Key features: The Vicks Warm Mist Humidifier is recommended for medium to large bedrooms, nurseries, and offices. Its 1-gallon tank allows the unit to run for 24 hours. This humidifier doesn’t require a filter. As a bonus, you may use this humidifier with Vicks VapoPads for scent.
Considerations: Again, experts recommend cool mist humidifiers for children. If you’re set on using a warm mist, be sure to put it in an out-of-reach spot. This unit may be louder than other models. Some people feel mineral buildup on the heating element is a big issue if you’re using tap water.
Key features: While small, the half-gallon tank on the Vicks mini provides up to 20 hours of moisture and is perfect for small rooms, like nurseries. The moisture from this unit is cool mist and doesn’t require you to purchase pricey filters. As with other Vicks humidifiers, you can use it with Vicks VapoPads for scent.
Considerations: People say this mini humidifier is difficult to clean and that mold forms in areas that are nearly impossible to get to. Others share that the motor is loud and isn’t built to last — some had it fail within a few months of occasional use.
Key features: With almost 13,000 reviews on Amazon, the Pure Enrichment MistAire Humidifier is a popular choice for ultrasonic cool mist. It features 16 hours of quiet operation, an automatic shut-off option, and even a night-light. The 1.5-liter tank is appropriate for medium-sized rooms, like bedrooms and nurseries. This unit doesn’t require filters.
Considerations: Some people have had issues with this humidifier leaking more and more with continuous use. Without daily cleaning, it might become moldy — though this is a common concern with humidifiers in general.
Key features: If you’re looking to match a nursery theme, consider grabbing the Crane Cool Mist Adorable humidifiers. Options include a frog, elephant, cow, dragon, pig, and many more fun animal designs.
As far as function, parents love that the 1-gallon tank provides moisture for 24 hours. It’s made from antimicrobial material to resist bacteria growth up to 99.96 percent. No filter is required to run this unit.
Considerations: The mist emitted from the unit may not seem to reach very far when compared with other humidifiers. Filling the tank (upside down) can be a pain. And as with humidifiers in general, there’s a certain percentage of people that report that their units completely stopped working after only a few months.
Key features: According to its fans, the MyBaby SoundSpa cool mist humidifier does it all. It provides moisture, air purification, a sound machine, and a night-light in one handy unit.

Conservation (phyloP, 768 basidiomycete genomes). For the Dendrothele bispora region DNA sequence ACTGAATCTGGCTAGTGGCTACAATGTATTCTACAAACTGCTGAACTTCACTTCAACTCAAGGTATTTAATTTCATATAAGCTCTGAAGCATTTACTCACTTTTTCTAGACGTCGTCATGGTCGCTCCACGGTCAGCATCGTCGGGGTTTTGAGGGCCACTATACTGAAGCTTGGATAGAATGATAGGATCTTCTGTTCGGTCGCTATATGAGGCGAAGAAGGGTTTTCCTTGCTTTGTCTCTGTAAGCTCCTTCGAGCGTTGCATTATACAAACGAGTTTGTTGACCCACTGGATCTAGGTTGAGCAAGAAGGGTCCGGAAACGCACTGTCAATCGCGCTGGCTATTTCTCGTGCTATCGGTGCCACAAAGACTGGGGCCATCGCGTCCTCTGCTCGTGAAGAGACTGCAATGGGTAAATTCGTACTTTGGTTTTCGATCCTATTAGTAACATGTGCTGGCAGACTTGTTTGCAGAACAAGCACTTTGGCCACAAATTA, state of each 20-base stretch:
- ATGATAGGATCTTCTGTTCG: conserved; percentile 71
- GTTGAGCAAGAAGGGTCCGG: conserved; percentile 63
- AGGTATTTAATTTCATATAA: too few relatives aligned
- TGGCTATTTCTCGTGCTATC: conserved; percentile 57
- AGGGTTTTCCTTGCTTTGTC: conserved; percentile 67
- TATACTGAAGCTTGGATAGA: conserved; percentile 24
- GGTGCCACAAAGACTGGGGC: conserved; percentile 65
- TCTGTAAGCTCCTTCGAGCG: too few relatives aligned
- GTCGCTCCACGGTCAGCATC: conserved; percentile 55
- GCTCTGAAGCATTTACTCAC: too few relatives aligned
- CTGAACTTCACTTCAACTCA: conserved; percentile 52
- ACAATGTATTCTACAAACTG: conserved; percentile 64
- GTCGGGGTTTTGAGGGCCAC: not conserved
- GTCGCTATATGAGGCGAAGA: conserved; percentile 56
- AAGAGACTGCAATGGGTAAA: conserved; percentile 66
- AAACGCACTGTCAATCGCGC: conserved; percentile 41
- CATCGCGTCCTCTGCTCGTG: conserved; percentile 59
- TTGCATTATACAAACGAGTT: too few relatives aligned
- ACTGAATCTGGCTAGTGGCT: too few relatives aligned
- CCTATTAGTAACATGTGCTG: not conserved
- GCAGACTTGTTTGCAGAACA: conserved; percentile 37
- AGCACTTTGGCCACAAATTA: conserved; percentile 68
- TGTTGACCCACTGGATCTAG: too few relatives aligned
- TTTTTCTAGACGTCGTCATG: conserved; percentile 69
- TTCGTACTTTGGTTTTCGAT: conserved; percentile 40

The 1-gallon tank can run up to 45 hours in medium-sized rooms and doesn’t require a filter. It also incorporates “clean-tank technology” to prevent mildew and bacteria from forming in the tank.
Considerations: Too good to be true? Maybe — or maybe not. Opinions are pretty split on this product, so it depends who you ask. This unit doesn’t have an auto-off function, so it continues running after the tank has emptied. Some people say it’s very difficult to clean and that mold collects easily.
Key features: As your little one grows, the Vicks Sweet Dreams Humidifier may soothe them when they’re ill with its ceiling projection night-light (9 different designs). The 1-gallon tank can run up to 24 hours and offers ultrasonic cool mist moisture appropriate for medium-sized rooms.
This humidifier doesn’t require a filter and, as with other Vicks humidifiers, you may use Vicks VapoPads for scent.
Considerations: Unless you place the unit on the floor, the projection images can be quite small and hard to see. The humidifier motor is loud, especially right after turning it on.
Key features: Have two littles sharing a space? The Safety 1st Ultrasonic 360° is a budget-friendly option allows you to direct the mist in two different directions. It features an easy-to-clean and filter-free tank that can hold 2.5 liters of water and run for 24 hours in a small room on low. This humidifier also has an auto-shutoff function.
Considerations: The most common complaint users have is that the mist — when set on high — only lasts for a few hours, requiring frequent refilling even during the night. Also, the tank may not be as easy to clean as the manufacturer claims.
Key features: Need humidity while traveling or otherwise on the go? You can use a 16.9-ounce water bottle with this travel humidifier for up to 6 hours of moisture. This unit runs on either direct current (batteries) or alternating current (plug-in). And it’s small enough to fit easily into carry-ons or diaper bags.